Since not all people infected with HPV will have problems we want to focus our attention on the ones in whom HPV has led to potentially precancerous changes. The best way to do that is by sampling the cells of the anus with a Pap smear. An anal Pap smear is performed to screen for anal HSIL in the following manner.
- Patients are asked not to douche or have an enema or insert anything into their anus for 24 hours prior to an anal cytology exam.
- Lubricants should not be used prior to obtaining a cytology sample because the lubricant may interfere with the processing and interpretation of the sample.
- We usually obtain the sample with the patient lying on their left side, but other positions are acceptable.
- The buttocks are retracted to visualize the anal opening and a Dacron or polyester tipped swab moistened in tap water is inserted for approximately 2 to 3 inches into the anus. The swab can be felt to pass through the internal sphincter so the sample is obtained from the junction of the anus and rectum, which is where most of the HPV-related lesions are found. This area is slightly above the region that corresponds anatomically to the dentate line.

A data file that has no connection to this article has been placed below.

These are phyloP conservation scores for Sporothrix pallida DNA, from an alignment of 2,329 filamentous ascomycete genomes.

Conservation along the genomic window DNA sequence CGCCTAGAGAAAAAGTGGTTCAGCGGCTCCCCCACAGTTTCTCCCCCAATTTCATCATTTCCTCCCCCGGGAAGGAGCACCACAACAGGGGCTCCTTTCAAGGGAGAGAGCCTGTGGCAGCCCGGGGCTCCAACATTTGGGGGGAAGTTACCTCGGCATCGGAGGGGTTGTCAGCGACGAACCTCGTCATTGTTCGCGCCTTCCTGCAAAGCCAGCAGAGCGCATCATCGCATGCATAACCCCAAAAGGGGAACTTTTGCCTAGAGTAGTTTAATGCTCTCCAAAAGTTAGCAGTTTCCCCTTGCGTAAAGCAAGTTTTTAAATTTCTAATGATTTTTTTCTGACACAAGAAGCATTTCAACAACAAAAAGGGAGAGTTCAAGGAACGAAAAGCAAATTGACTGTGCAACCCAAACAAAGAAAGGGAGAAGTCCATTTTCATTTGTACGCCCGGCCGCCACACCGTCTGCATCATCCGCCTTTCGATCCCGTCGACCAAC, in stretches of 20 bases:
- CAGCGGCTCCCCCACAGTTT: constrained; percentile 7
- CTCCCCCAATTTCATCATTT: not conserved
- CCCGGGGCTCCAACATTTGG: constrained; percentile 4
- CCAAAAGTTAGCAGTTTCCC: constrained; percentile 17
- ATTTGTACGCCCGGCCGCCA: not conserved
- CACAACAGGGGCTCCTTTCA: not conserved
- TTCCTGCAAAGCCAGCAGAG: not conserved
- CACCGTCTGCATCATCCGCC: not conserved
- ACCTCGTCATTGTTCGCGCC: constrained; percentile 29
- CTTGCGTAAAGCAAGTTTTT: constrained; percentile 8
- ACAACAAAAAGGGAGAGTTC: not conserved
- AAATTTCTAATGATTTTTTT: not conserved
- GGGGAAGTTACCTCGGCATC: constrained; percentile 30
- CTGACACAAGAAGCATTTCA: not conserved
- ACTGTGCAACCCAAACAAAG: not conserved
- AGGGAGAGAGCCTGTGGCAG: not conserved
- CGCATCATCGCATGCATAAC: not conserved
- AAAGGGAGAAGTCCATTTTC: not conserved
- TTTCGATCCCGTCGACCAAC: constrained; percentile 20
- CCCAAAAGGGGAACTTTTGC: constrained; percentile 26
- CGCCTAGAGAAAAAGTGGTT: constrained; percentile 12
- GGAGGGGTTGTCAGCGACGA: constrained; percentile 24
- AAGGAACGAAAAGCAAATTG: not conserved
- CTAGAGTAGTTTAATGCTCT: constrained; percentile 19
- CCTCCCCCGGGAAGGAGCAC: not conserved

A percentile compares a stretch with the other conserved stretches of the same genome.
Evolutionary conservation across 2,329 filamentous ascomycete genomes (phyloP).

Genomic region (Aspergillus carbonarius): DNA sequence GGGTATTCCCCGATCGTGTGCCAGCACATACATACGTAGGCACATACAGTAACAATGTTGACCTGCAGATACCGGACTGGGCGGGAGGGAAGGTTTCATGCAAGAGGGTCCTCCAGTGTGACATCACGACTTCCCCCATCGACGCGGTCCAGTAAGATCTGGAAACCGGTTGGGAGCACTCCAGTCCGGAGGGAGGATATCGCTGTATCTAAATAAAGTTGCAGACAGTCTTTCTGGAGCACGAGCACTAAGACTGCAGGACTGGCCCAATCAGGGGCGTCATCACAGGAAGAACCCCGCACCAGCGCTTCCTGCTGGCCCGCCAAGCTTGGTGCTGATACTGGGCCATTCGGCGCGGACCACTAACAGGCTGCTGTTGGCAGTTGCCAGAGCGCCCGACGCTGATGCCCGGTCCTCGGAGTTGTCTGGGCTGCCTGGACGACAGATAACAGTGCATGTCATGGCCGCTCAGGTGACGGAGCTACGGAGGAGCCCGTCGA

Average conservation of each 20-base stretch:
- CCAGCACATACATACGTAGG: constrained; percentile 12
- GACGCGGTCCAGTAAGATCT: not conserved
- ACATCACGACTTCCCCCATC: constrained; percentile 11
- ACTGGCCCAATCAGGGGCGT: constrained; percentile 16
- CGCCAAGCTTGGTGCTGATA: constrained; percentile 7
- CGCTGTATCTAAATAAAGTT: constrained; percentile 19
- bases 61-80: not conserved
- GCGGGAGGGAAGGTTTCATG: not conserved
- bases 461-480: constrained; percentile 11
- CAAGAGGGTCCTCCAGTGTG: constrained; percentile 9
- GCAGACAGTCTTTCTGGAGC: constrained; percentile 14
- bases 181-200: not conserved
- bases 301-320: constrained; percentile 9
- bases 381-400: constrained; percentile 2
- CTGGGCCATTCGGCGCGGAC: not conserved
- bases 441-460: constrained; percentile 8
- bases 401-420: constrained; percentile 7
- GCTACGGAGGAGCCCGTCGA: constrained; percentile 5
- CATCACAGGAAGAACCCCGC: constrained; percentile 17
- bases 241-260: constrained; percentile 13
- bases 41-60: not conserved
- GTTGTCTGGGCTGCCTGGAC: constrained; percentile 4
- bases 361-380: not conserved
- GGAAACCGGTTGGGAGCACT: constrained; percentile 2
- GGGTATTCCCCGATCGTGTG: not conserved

- The swab is rotated 360 degrees with firm lateral pressure applied to the end of the swab, such that it is bowed slightly and then it is slowly withdrawn over a period of 15 to 30 seconds from the anus, continuing to rotate the swab in a circular fashion. The lateral pressure ensures that the mucosal surface, rather than rectal contents are sampled.
- The swab is either smeared directly onto a glass slide and fixed as a conventional Pap smear by placing it into alcohol, or the swab is placed in a preservative vial and vigorously agitated to disperse the cells for liquid based cytology.
- Regardless of method used, the sample must be fixed quickly within 15 seconds in order to avoid drying artifact, which occurs easily and makes interpretation difficult.
- The slides are stained using the Papanicolau stain, hence the term Pap smear, and then are examined by the pathologist.